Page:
The actual ECG measurement, on the other hand, remains a gimmick because the values are only displayed on the watch and no trends can be tracked. In my view, this is a missed opportunity.

Battery Life

If you value a particularly long battery life, you shouldn’t go for an AMOLED watch. Although I didn’t have to plug the Vantage V3 into the charging cable every few days, I did have to do so more frequently than with the previous model.

However, this seems to be mainly due to everyday use, which certainly results in significantly more display time. In pure sports mode, the Polar has nothing to hide from its competitors: over 60 hours are promised in GPS mode, which is around twice as much as a Garmin Forerunner 965, for example, which also has an AMOLED display.


Polar Vantage V3
The best Polar watch!
With the Vantage V3, Polar has clearly released its best watch to date and has at least equalled its competitors in many important functions.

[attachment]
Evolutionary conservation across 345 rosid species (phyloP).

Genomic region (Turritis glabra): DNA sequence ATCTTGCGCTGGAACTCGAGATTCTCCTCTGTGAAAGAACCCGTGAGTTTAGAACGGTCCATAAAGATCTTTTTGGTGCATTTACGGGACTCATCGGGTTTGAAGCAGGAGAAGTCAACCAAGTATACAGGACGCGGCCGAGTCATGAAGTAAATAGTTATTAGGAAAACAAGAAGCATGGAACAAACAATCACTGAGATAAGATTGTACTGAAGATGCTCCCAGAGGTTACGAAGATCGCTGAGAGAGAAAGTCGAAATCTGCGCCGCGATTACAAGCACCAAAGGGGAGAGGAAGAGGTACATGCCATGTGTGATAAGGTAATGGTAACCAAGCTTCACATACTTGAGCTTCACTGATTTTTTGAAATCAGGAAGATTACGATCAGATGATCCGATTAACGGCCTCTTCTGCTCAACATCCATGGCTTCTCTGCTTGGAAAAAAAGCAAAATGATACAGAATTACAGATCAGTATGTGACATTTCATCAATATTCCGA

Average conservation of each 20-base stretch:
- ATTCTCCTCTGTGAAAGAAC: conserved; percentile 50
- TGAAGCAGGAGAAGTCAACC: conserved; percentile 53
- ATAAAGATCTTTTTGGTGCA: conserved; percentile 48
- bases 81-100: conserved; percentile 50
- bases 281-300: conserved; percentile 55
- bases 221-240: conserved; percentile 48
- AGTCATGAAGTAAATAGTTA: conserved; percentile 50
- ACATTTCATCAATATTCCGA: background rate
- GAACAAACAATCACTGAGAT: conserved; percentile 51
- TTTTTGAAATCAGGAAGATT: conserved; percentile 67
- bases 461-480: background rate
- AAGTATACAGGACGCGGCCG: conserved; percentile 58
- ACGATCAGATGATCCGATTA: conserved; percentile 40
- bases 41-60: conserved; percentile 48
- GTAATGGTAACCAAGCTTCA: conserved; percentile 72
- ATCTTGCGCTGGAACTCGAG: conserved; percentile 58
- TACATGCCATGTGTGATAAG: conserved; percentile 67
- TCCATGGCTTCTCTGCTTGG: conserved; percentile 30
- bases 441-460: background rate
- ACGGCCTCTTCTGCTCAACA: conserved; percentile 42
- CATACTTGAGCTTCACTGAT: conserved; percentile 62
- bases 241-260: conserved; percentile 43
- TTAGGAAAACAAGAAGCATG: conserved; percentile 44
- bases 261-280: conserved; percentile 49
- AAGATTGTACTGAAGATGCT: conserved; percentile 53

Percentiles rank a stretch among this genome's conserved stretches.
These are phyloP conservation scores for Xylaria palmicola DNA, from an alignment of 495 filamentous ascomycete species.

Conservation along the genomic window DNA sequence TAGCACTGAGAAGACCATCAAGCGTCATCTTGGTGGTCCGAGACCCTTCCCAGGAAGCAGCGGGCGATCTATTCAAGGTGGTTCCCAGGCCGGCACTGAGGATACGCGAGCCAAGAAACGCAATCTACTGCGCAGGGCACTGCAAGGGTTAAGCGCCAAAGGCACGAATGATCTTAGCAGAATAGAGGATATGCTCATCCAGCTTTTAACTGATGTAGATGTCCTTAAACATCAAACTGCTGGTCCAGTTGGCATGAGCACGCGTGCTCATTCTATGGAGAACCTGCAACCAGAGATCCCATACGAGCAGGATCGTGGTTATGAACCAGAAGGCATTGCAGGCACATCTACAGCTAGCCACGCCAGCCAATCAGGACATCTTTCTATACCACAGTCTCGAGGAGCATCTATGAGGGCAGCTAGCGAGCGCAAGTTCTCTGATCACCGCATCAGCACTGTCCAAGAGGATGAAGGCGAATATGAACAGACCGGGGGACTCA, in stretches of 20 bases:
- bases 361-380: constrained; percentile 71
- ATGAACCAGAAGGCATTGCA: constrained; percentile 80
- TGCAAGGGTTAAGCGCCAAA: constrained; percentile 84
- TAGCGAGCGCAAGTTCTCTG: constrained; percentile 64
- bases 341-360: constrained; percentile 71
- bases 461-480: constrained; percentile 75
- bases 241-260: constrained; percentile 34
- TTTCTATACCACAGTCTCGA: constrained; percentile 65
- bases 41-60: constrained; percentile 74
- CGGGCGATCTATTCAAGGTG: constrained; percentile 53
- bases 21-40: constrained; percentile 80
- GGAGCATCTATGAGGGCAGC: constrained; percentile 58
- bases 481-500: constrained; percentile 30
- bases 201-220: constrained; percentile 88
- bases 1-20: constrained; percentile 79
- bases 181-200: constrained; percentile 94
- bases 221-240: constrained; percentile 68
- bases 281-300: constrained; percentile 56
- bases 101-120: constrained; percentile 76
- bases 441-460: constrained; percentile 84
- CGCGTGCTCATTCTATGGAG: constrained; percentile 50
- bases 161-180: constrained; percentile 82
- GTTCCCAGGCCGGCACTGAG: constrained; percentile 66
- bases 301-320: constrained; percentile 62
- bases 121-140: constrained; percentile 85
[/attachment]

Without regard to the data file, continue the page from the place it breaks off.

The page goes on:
And I haven't even mentioned the Polar Flow platform, or the various recovery metrics, sleep tracking, cardio load... In my opinion, Polar still offers the most sophisticated and proven overall package.
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Hi! It’s me, the Harlerunner.

This is where Thomas Pier writes about running and (much more than just the necessary) equipment. I don't run particularly fast or far. But I like to share my experiences as an ambitious recreational runner, curious early-adopter and as my own trainer.

I am happy about every digital contacting - but even more so about every kilometer run together.